Advice for High School Seniors Applying to College This Year
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Student Life

Advice for High School Seniors Applying to College This Year

It's college application month, here are some tips and advice that might help you out!

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Advice for High School Seniors Applying to College This Year

It's college application month and many high school students are applying to college in the next few months. This college application year might be difficult for some due to COVID and many high school students not being able to see their friends or counselors as often as they might have been able to before. I remember how nervous I was when applying to college last year, but with the help of my college counselors I was able to make it through. Here are some things that I learned when I was applying to college last year:

  1. The FAFSA takes a longer time to complete than some people might think.

When I first heard of the FAFSA in high school I knew it was a complicated form of filling out financial information but I didn't expect the form to take so long to complete. The wording of some questions and filling out your parents' financial aid information is really complicated. It is better to complete a little bit of the FAFSA each day rather than doing it all in one day which I did and submit it early. In addition, it is always a good idea to reach out to your guidance counselor if you don't understand a question on the FAFSA because you don't want to fill out the wrong information.

2. Be prepared for college acceptances and rejections.

Getting an acceptance letter from college will be the best day of your life because you have finally secured a spot at a college. Especially the first college acceptance is the most memorable experience. Although we don't want to get rejections from colleges, sometimes there are a few rejection letters that come along the way. I remember crying over my rejection letters, but in the end you have to remember that there is a lot of competition and sometimes it's not a matter of who is more smart, colleges have a certain number of seats they want to fill and they cannot take everyone that applied. Therefore, be proud of yourself and the college acceptances that you receive and don't let yourself down just because you got rejected from a college.

3. Try to focus on yourself and not other people around you.

This is less common now that most schools are operating remotely, but it is tempting during college application time to focus on what schools other people are applying to and get nervous. I remember getting nervous when I heard that other people are already done with their personal statements, applying, etc. Focus on yourself and your deadlines and not what other people around you are doing.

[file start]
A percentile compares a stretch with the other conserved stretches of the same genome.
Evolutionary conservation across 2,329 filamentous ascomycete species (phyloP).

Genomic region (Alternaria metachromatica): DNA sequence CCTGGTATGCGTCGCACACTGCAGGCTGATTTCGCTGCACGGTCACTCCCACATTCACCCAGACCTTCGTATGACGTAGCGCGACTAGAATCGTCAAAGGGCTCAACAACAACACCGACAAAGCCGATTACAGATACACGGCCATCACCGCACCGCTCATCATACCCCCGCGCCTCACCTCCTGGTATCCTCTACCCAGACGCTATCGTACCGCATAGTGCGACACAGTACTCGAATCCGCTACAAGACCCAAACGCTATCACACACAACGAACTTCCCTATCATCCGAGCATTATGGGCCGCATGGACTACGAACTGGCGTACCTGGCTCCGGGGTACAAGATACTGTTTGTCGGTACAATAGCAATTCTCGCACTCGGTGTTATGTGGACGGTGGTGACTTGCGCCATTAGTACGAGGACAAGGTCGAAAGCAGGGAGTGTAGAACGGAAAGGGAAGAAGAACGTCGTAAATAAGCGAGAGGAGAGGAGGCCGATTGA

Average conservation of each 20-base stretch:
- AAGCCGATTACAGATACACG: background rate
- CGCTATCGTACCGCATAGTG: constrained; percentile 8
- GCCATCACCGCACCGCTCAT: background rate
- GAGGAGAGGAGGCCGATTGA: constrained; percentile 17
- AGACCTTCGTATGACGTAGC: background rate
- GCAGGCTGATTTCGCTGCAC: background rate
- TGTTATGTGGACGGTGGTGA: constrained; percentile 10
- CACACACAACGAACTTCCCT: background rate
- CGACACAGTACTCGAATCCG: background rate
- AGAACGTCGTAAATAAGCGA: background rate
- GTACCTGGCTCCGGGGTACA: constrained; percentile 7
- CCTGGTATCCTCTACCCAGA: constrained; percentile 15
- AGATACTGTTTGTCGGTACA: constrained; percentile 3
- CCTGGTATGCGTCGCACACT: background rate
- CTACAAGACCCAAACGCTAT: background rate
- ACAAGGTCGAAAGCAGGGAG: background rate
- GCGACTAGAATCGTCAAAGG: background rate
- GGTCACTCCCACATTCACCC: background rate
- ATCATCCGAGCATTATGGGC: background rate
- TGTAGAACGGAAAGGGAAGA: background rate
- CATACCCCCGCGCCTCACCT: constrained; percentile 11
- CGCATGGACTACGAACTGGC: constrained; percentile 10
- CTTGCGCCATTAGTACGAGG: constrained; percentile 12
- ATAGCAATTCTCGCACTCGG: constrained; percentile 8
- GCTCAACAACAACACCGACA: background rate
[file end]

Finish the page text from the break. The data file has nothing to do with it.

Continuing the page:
4. Apply to schools of all levels: make a list of safe, match, and reach schools.

My guidance counselors told all of us that it was a good idea to apply to all levels of schools and have a list of safe, match, and reach schools in order to increase chances of getting accepted. Look at your grades, test scores, extracurriculars and decide which schools you will have a better chance of getting in and which schools you might have a harder time getting into. Each situation is different for each student based on their circumstances.

5. Early Decision vs. Early Action?

It's quite easy to mess up between early decision and early action. I remember being confused about the difference between early decision and early action until I finally figured it out. Early decision is a binding decision with a college telling them that if you get accepted to that school that is the school that you will be attending. On the other hand, early action is more flexible and you are not making a binding decision, you are just applying to the school early so that you have a better chance of getting in when the applicant pool is smaller.

6. Research the schools that you are applying for.

It is a good idea to do research on the schools you are applying to so you know the programs that they offer in their schools. Also research the dorms and meal plans if you are planning on living on campus. Also go to information sessions the colleges offer, many colleges are offering virtual information sessions. You can ask questions to admissions counselors and also find out more about the school.

These are some small tips/advice and things I learned during my college application process. Good luck to everyone applying to college this year!

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This article has not been reviewed by Odyssey HQ and solely reflects the ideas and opinions of the creator.
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